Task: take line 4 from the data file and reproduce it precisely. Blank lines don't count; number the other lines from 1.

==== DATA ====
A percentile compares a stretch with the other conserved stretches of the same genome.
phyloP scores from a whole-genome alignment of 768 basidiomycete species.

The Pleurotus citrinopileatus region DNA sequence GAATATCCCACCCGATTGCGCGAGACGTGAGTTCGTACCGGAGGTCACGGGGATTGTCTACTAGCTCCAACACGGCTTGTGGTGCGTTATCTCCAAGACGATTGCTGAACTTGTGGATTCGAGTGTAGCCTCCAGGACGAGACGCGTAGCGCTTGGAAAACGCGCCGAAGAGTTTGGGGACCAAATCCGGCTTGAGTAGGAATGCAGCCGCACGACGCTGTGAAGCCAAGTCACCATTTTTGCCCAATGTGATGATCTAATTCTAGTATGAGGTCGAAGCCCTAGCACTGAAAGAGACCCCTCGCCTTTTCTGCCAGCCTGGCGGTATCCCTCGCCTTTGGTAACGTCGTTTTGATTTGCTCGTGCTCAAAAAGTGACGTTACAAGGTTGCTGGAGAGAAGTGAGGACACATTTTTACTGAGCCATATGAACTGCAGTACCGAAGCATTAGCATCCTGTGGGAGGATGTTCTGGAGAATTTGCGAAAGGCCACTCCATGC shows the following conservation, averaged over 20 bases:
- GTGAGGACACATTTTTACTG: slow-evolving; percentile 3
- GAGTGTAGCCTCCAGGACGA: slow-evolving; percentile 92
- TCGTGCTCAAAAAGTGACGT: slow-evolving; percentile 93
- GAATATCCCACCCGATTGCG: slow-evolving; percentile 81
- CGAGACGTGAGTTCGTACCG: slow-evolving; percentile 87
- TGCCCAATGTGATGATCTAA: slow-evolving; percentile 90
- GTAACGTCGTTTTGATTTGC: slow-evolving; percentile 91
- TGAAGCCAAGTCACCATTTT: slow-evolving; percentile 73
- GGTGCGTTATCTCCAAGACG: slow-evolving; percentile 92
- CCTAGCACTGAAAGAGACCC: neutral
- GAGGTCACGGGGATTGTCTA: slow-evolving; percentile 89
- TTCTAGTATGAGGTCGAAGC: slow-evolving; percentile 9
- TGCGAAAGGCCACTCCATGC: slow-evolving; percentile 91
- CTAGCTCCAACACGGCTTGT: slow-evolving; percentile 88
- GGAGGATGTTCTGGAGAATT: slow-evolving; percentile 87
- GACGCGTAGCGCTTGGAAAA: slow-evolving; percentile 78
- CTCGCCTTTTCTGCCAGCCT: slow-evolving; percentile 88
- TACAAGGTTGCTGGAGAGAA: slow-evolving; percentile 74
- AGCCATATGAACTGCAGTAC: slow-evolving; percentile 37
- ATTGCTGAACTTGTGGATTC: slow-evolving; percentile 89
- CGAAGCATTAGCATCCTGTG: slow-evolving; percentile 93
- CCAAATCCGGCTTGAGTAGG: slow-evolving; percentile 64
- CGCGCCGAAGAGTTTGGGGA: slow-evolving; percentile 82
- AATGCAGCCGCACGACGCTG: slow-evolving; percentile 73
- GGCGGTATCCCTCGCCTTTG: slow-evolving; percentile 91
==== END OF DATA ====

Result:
- GTGAGGACACATTTTTACTG: slow-evolving; percentile 3